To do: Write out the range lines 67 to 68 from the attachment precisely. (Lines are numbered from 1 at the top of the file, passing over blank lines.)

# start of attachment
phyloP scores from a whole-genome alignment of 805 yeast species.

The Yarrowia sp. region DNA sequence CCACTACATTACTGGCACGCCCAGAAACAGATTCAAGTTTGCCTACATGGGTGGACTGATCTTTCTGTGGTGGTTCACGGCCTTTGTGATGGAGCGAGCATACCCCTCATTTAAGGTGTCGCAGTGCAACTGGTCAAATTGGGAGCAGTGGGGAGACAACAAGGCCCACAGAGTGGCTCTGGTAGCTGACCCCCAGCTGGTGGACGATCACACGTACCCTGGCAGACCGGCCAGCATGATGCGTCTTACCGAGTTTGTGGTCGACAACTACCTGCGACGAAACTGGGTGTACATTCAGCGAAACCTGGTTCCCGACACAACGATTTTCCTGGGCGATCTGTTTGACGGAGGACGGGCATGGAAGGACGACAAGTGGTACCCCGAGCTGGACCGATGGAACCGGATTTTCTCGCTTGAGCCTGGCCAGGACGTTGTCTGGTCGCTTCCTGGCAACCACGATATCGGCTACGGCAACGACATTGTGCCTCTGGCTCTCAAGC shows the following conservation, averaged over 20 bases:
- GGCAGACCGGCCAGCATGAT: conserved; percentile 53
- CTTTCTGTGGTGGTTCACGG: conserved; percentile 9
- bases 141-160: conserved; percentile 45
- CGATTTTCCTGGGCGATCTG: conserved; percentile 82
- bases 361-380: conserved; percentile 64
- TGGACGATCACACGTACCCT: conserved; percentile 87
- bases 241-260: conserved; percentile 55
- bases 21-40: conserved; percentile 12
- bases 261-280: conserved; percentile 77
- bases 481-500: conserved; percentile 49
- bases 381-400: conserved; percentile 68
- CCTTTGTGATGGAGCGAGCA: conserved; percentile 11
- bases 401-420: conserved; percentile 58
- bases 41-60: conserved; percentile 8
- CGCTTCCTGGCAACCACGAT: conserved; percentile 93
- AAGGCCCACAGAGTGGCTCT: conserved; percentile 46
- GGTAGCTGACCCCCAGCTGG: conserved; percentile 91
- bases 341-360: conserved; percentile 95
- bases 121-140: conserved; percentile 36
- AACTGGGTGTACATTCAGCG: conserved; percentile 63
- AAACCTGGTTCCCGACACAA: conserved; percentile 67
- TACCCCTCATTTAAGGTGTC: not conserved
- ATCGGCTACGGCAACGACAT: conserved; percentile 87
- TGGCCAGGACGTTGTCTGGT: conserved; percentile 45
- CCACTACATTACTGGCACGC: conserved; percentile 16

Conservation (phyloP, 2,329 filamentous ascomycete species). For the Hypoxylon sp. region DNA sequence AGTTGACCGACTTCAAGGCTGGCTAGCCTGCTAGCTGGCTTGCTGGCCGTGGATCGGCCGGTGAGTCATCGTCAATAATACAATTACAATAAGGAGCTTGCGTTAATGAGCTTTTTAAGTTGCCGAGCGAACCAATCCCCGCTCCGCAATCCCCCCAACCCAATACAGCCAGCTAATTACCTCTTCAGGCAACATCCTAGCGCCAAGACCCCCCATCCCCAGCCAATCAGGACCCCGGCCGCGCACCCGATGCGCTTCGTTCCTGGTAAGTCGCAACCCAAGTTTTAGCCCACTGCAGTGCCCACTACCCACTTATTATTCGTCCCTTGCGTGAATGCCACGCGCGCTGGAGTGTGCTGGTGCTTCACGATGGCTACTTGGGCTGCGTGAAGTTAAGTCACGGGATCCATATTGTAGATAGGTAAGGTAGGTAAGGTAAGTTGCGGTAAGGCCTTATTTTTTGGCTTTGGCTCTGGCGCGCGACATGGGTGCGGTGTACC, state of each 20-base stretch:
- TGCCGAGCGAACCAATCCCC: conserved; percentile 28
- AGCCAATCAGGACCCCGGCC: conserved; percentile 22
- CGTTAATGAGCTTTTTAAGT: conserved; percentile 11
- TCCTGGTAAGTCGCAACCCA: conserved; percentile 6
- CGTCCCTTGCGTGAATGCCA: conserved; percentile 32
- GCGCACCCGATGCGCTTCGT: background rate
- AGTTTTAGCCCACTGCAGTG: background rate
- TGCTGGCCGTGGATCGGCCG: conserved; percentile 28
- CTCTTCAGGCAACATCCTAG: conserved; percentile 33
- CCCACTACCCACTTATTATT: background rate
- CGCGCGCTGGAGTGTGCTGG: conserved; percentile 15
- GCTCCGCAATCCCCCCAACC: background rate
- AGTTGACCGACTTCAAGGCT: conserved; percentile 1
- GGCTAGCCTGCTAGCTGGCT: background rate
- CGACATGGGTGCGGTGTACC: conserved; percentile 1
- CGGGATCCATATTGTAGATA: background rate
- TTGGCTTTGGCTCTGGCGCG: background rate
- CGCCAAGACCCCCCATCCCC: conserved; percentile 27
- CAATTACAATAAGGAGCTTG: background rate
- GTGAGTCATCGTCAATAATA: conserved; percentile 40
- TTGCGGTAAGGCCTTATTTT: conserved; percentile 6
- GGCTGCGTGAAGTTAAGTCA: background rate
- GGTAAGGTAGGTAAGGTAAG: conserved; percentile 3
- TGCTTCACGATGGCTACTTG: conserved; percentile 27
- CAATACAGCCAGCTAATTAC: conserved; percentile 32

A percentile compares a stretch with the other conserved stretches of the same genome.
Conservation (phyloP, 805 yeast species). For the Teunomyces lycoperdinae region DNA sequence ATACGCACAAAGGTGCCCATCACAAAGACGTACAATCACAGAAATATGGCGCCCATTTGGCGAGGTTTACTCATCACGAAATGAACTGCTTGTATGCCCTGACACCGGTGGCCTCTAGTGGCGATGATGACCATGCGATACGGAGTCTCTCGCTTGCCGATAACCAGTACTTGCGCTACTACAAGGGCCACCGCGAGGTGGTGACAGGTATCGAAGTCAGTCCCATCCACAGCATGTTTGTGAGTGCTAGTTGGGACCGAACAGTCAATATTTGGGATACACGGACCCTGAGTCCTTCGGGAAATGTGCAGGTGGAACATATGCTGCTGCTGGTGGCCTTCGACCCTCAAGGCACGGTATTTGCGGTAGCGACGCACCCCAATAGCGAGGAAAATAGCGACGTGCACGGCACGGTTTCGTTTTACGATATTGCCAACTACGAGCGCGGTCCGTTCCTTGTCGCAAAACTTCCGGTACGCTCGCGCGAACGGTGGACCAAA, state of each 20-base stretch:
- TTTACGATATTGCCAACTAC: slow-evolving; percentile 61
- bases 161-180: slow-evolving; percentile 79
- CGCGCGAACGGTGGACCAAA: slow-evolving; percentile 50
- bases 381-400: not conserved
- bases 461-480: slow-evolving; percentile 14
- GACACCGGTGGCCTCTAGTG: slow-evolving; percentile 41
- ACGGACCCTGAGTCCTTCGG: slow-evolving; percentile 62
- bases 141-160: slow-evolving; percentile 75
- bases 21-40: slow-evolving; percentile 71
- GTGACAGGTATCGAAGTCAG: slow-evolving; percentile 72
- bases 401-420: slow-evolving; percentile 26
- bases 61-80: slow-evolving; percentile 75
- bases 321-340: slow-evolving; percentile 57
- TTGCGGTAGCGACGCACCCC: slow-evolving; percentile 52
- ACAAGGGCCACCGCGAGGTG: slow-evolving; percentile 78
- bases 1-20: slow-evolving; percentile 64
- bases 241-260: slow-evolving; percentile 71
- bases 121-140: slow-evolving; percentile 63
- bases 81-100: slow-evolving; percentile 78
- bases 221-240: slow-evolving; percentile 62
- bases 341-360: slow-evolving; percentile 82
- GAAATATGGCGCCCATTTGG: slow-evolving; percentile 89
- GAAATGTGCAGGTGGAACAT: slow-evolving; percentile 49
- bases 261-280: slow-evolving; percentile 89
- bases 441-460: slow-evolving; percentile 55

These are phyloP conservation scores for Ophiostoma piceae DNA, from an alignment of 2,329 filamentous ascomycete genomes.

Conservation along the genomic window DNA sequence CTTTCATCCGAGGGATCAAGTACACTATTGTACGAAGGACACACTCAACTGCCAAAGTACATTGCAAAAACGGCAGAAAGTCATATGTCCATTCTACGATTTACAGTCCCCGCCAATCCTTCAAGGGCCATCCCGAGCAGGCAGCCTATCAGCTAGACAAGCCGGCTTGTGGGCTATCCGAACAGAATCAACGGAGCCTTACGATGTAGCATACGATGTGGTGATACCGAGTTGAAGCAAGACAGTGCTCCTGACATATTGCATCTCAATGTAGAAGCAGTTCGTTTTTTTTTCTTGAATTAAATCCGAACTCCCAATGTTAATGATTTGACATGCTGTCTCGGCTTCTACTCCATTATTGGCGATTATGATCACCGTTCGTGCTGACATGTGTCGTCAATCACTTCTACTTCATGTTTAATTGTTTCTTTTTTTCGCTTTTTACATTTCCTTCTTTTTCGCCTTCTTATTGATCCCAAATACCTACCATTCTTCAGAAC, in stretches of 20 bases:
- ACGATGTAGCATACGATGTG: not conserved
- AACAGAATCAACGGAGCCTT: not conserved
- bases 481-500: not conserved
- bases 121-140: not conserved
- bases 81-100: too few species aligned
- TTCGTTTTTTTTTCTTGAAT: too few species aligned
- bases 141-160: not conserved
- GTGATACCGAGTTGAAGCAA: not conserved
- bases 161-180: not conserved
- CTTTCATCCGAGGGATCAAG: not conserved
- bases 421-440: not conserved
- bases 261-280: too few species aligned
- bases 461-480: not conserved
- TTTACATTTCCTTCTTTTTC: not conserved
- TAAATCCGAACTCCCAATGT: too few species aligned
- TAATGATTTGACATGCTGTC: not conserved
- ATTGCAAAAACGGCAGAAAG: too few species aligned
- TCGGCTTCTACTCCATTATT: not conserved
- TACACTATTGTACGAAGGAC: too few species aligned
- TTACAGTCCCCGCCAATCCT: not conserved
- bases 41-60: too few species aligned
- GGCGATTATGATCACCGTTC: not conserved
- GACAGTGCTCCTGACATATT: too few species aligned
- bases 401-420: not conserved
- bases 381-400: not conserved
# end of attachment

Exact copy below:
- bases 61-80: slow-evolving; percentile 75
- bases 321-340: slow-evolving; percentile 57